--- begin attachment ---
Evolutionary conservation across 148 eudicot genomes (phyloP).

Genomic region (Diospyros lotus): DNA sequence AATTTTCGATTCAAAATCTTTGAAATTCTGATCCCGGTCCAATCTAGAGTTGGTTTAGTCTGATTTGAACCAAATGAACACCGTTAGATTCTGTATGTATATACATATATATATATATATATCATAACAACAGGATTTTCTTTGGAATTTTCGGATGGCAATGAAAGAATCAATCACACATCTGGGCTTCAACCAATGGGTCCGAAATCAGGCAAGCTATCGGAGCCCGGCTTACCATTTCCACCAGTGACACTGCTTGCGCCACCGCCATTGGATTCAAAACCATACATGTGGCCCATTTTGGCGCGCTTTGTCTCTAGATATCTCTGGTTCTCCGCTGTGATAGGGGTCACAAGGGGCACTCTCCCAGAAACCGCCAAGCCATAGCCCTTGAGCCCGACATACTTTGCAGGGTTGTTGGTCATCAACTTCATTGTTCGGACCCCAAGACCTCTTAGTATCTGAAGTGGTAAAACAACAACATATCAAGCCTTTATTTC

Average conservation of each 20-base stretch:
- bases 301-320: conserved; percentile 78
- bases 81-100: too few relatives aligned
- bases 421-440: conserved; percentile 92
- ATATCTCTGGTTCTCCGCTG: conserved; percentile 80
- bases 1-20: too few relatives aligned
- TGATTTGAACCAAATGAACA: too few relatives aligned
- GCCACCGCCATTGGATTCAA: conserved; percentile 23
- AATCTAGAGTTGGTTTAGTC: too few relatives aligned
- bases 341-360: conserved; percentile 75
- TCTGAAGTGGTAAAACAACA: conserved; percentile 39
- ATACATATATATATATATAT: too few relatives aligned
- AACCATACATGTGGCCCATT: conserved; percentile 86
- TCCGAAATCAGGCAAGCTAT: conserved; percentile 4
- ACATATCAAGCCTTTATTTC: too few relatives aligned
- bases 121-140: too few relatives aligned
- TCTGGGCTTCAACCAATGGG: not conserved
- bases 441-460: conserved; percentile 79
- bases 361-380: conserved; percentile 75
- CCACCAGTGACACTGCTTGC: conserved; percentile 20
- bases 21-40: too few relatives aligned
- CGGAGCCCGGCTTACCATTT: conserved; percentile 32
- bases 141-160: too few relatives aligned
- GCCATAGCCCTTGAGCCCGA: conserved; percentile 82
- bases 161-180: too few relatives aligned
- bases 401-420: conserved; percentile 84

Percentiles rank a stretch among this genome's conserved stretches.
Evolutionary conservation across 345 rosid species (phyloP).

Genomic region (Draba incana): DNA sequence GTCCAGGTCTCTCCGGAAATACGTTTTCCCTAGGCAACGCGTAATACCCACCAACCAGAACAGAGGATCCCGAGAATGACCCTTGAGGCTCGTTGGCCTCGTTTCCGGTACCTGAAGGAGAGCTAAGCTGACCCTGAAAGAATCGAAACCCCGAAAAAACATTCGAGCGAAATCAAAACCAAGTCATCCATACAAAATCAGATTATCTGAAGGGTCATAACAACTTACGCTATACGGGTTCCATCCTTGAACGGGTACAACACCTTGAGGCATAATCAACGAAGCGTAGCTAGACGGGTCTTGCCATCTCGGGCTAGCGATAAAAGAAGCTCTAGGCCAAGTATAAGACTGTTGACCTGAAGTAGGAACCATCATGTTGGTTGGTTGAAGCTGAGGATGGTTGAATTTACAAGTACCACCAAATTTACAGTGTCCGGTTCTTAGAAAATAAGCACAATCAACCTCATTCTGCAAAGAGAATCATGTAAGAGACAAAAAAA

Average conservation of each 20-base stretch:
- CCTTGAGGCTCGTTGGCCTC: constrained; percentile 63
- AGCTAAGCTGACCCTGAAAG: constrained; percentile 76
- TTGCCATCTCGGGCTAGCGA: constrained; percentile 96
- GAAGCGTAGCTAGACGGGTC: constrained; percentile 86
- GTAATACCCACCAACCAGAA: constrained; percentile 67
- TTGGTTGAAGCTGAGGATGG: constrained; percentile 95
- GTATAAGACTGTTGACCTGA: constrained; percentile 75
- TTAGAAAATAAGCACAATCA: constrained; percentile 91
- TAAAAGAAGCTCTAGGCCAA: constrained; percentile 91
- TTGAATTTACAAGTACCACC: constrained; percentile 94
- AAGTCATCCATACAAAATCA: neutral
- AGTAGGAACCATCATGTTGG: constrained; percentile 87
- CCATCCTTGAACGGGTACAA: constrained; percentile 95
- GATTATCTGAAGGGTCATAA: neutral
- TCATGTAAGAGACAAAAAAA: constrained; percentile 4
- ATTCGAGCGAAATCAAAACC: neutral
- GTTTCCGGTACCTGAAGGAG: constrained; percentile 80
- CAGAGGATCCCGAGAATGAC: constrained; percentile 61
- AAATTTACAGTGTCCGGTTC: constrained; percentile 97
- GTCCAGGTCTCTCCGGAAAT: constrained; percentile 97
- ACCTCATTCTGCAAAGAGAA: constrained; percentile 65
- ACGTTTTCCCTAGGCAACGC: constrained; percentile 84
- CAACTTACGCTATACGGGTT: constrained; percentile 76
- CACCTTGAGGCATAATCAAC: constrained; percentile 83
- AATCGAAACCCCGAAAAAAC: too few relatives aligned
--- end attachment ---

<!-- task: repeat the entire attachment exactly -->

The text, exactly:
Evolutionary conservation across 148 eudicot genomes (phyloP).

Genomic region (Diospyros lotus): DNA sequence AATTTTCGATTCAAAATCTTTGAAATTCTGATCCCGGTCCAATCTAGAGTTGGTTTAGTCTGATTTGAACCAAATGAACACCGTTAGATTCTGTATGTATATACATATATATATATATATATCATAACAACAGGATTTTCTTTGGAATTTTCGGATGGCAATGAAAGAATCAATCACACATCTGGGCTTCAACCAATGGGTCCGAAATCAGGCAAGCTATCGGAGCCCGGCTTACCATTTCCACCAGTGACACTGCTTGCGCCACCGCCATTGGATTCAAAACCATACATGTGGCCCATTTTGGCGCGCTTTGTCTCTAGATATCTCTGGTTCTCCGCTGTGATAGGGGTCACAAGGGGCACTCTCCCAGAAACCGCCAAGCCATAGCCCTTGAGCCCGACATACTTTGCAGGGTTGTTGGTCATCAACTTCATTGTTCGGACCCCAAGACCTCTTAGTATCTGAAGTGGTAAAACAACAACATATCAAGCCTTTATTTC

Average conservation of each 20-base stretch:
- bases 301-320: conserved; percentile 78
- bases 81-100: too few relatives aligned
- bases 421-440: conserved; percentile 92
- ATATCTCTGGTTCTCCGCTG: conserved; percentile 80
- bases 1-20: too few relatives aligned
- TGATTTGAACCAAATGAACA: too few relatives aligned
- GCCACCGCCATTGGATTCAA: conserved; percentile 23
- AATCTAGAGTTGGTTTAGTC: too few relatives aligned
- bases 341-360: conserved; percentile 75
- TCTGAAGTGGTAAAACAACA: conserved; percentile 39
- ATACATATATATATATATAT: too few relatives aligned
- AACCATACATGTGGCCCATT: conserved; percentile 86
- TCCGAAATCAGGCAAGCTAT: conserved; percentile 4
- ACATATCAAGCCTTTATTTC: too few relatives aligned
- bases 121-140: too few relatives aligned
- TCTGGGCTTCAACCAATGGG: not conserved
- bases 441-460: conserved; percentile 79
- bases 361-380: conserved; percentile 75
- CCACCAGTGACACTGCTTGC: conserved; percentile 20
- bases 21-40: too few relatives aligned
- CGGAGCCCGGCTTACCATTT: conserved; percentile 32
- bases 141-160: too few relatives aligned
- GCCATAGCCCTTGAGCCCGA: conserved; percentile 82
- bases 161-180: too few relatives aligned
- bases 401-420: conserved; percentile 84

Percentiles rank a stretch among this genome's conserved stretches.
Evolutionary conservation across 345 rosid species (phyloP).

Genomic region (Draba incana): DNA sequence GTCCAGGTCTCTCCGGAAATACGTTTTCCCTAGGCAACGCGTAATACCCACCAACCAGAACAGAGGATCCCGAGAATGACCCTTGAGGCTCGTTGGCCTCGTTTCCGGTACCTGAAGGAGAGCTAAGCTGACCCTGAAAGAATCGAAACCCCGAAAAAACATTCGAGCGAAATCAAAACCAAGTCATCCATACAAAATCAGATTATCTGAAGGGTCATAACAACTTACGCTATACGGGTTCCATCCTTGAACGGGTACAACACCTTGAGGCATAATCAACGAAGCGTAGCTAGACGGGTCTTGCCATCTCGGGCTAGCGATAAAAGAAGCTCTAGGCCAAGTATAAGACTGTTGACCTGAAGTAGGAACCATCATGTTGGTTGGTTGAAGCTGAGGATGGTTGAATTTACAAGTACCACCAAATTTACAGTGTCCGGTTCTTAGAAAATAAGCACAATCAACCTCATTCTGCAAAGAGAATCATGTAAGAGACAAAAAAA

Average conservation of each 20-base stretch:
- CCTTGAGGCTCGTTGGCCTC: constrained; percentile 63
- AGCTAAGCTGACCCTGAAAG: constrained; percentile 76
- TTGCCATCTCGGGCTAGCGA: constrained; percentile 96
- GAAGCGTAGCTAGACGGGTC: constrained; percentile 86
- GTAATACCCACCAACCAGAA: constrained; percentile 67
- TTGGTTGAAGCTGAGGATGG: constrained; percentile 95
- GTATAAGACTGTTGACCTGA: constrained; percentile 75
- TTAGAAAATAAGCACAATCA: constrained; percentile 91
- TAAAAGAAGCTCTAGGCCAA: constrained; percentile 91
- TTGAATTTACAAGTACCACC: constrained; percentile 94
- AAGTCATCCATACAAAATCA: neutral
- AGTAGGAACCATCATGTTGG: constrained; percentile 87
- CCATCCTTGAACGGGTACAA: constrained; percentile 95
- GATTATCTGAAGGGTCATAA: neutral
- TCATGTAAGAGACAAAAAAA: constrained; percentile 4
- ATTCGAGCGAAATCAAAACC: neutral
- GTTTCCGGTACCTGAAGGAG: constrained; percentile 80
- CAGAGGATCCCGAGAATGAC: constrained; percentile 61
- AAATTTACAGTGTCCGGTTC: constrained; percentile 97
- GTCCAGGTCTCTCCGGAAAT: constrained; percentile 97
- ACCTCATTCTGCAAAGAGAA: constrained; percentile 65
- ACGTTTTCCCTAGGCAACGC: constrained; percentile 84
- CAACTTACGCTATACGGGTT: constrained; percentile 76
- CACCTTGAGGCATAATCAAC: constrained; percentile 83
- AATCGAAACCCCGAAAAAAC: too few relatives aligned